John Ernest Lelliot Cull (1879–1943)
John Cull was born in Christchurch on 19 September 1879. He was educated at Christchurch Boys High School (1890–1895), and professionally at Canterbury College School of Engineering (1896–1900), taking the degree Bachelor of Science (BSc) in Engineering.
He then completed 18 months in the Railway Workshops and in 1901 was engaged as Draughtsman and Engineer with Cutten Brothers, Dunedin, on the design and erection of gold dredges.
Between 1904 and 1909 he was on Professor Julian Scott's staff at Canterbury College. After working on investigations on behalf of mining companies, in 1911–1912 he was employed on the designs and in charge of construction for the Auckland main drainage scheme.
Following this, Cull was Inspecting Engineer on Auckland Harbour Works, including West Section, Queen Street Wharf, North Wall, Western Breakwater and other works.
In 1914 he was appointed to the newly created post of Designing Engineer, Public Works Department, and in that capacity was responsible for many large works. He was engaged in the equipment of the Otira Tunnel and was sent by the New Zealand Government to England to confer with the leading Power Plant manufacturers, and to decide on the best type of power equipment for the tunnel with its peculiar problem of full power only being required for very short periods.
Later, Cull was Engineer to the Coal Commission set up to consider the full use of New Zealand coals by the railways.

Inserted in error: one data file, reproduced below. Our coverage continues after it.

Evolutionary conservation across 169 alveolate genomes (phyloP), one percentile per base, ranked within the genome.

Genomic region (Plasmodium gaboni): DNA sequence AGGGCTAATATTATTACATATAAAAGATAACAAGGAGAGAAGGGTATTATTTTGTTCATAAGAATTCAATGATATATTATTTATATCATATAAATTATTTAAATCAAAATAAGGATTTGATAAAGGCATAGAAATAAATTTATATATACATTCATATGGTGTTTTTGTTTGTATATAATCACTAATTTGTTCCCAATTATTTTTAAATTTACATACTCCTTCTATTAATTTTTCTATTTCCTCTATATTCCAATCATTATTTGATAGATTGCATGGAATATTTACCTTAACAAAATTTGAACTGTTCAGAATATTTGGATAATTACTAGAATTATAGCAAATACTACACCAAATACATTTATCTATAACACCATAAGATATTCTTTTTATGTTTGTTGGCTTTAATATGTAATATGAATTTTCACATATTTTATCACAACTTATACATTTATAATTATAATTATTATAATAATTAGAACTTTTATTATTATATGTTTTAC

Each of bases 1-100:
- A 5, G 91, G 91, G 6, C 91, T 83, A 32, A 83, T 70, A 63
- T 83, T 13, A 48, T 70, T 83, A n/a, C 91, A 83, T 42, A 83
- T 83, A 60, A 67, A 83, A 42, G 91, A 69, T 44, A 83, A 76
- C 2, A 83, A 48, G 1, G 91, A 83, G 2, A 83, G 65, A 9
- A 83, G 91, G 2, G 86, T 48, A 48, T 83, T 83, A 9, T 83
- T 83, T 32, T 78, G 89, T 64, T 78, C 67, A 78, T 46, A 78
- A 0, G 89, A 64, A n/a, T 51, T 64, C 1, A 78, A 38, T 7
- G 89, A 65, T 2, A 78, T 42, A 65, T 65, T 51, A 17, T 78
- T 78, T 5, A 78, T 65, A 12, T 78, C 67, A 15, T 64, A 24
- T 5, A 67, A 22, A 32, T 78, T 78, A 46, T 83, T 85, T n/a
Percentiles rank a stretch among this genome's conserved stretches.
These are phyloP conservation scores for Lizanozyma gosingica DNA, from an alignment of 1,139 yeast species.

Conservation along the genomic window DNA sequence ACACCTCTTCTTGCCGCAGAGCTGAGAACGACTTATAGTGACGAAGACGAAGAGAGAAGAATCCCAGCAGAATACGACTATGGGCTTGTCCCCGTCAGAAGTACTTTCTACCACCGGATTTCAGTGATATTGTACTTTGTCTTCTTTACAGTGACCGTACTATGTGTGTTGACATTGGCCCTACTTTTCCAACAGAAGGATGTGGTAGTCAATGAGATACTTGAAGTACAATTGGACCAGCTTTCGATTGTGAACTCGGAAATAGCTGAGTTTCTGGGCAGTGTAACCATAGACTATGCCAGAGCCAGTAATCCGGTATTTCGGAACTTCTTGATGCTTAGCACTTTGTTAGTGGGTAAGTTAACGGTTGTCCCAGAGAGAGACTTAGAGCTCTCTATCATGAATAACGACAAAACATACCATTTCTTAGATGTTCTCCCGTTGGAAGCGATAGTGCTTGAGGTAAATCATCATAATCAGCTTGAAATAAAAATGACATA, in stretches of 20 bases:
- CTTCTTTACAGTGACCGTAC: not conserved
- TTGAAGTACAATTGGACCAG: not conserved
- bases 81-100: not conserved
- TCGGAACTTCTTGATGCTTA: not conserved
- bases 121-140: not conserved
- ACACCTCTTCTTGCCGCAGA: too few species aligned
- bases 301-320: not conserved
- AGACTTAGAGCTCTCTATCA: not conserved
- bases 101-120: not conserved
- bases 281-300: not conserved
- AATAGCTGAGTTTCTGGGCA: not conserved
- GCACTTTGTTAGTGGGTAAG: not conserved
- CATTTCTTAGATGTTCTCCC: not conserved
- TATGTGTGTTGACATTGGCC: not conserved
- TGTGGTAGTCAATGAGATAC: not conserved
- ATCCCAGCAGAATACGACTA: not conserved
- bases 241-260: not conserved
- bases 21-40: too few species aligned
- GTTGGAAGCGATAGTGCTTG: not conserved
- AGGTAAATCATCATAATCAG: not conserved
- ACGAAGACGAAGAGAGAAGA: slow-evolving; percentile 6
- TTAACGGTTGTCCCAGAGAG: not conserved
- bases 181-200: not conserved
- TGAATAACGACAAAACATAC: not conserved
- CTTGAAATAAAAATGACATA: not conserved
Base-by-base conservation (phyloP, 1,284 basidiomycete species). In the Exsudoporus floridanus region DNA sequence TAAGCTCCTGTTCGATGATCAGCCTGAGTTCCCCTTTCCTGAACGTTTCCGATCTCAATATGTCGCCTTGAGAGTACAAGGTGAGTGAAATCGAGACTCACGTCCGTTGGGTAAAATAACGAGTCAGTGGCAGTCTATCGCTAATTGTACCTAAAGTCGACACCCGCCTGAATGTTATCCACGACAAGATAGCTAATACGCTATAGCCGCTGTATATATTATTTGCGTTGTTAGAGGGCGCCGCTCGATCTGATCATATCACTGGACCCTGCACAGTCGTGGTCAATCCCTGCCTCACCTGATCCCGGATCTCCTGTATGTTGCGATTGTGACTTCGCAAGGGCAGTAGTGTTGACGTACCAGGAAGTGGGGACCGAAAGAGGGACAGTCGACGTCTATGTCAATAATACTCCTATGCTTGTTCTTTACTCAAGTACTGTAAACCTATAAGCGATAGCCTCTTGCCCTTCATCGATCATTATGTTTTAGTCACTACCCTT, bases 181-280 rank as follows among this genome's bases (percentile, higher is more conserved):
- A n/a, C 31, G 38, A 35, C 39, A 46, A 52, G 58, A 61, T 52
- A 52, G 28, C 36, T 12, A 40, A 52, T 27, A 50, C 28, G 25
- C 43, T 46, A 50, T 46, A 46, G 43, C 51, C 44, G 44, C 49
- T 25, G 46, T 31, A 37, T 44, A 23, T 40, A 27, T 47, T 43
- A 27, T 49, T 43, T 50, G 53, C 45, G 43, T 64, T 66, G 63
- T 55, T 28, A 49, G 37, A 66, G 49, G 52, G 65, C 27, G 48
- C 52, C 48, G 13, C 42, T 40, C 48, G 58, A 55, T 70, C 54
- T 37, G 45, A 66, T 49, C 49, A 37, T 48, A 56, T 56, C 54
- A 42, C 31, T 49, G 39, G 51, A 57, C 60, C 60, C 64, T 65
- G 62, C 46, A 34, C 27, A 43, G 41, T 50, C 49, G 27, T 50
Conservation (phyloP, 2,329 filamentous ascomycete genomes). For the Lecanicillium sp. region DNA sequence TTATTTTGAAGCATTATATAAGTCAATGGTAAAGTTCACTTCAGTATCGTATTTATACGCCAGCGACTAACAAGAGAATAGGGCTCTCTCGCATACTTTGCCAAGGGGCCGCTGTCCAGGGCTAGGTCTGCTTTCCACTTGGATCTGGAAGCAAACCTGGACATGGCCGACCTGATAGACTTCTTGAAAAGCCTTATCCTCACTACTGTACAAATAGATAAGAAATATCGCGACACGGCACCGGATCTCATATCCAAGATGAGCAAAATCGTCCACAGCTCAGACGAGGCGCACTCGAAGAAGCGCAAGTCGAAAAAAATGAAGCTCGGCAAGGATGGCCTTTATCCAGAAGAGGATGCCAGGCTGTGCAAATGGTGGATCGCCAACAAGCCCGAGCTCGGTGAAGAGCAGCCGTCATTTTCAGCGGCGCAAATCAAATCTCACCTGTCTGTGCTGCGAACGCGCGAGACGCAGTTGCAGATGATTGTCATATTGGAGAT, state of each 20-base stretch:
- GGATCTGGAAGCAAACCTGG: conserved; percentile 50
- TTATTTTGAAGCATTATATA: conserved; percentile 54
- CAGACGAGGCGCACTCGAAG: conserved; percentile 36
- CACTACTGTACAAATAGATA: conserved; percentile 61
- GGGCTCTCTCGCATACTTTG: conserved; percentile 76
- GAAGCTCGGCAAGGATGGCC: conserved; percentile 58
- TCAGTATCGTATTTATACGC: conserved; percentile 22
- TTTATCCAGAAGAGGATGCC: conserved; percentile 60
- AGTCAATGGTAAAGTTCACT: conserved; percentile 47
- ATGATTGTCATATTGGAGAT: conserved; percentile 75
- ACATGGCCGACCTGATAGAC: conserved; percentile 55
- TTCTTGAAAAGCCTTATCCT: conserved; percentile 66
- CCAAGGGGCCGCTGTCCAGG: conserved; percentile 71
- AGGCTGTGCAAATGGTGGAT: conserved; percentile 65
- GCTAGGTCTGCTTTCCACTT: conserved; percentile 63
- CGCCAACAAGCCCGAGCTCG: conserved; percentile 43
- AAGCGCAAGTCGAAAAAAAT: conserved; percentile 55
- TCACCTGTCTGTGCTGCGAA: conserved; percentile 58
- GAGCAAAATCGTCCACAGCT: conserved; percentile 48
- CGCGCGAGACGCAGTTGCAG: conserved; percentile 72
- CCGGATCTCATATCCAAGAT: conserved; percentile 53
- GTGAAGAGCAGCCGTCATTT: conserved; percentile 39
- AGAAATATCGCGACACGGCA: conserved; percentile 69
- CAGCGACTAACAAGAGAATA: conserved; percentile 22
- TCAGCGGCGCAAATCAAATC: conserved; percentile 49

His works covered a wide field, but special mention may be made of the large steel viaducts on the East Coast Main Trunk Railway between Napier and Wairoa, including the Mohaka Viaduct, which ranked among the world's largest. Cull also conducted pioneering investigation into the smelting of Taranaki iron sand by means of the electric furnace.
In 1929 he returned to Canterbury College as Professor of Civil Engineering, and after the Hawke's Bay earthquake. In 1931 he was appointed by the Government to visit the area and to formulate rules to govern reconstruction and future construction to resist earthquakes. The Committee set up for this purpose under his Chairmanship prepared regulations, which formed the original basis for the Code of Building By-laws subsequently produced by the New Zealand Standards Institute. He retired from the Chair of Civil Engineering at Canterbury University College on 31 August 1942.
Cull was elected an Associate Member of the Institution of Mechanical Engineers in 1909, and of the Institution of Civil Engineers in 1930, and was for some years a member of the New Zealand Advisory Committees of both these bodies. He was elected a Member of the New Zealand Society of Civil Engineers (now IPENZ) in August 1916, was a Member of Council from 1932–34, Vice-President 1934–36, President 1936–37, and ex officio Member of Council, 1937–38.
He died on 20 April 1943.
Proceedings of the New Zealand Institution of Engineers, Vol. 29, No. 2 (July 1943), p.104.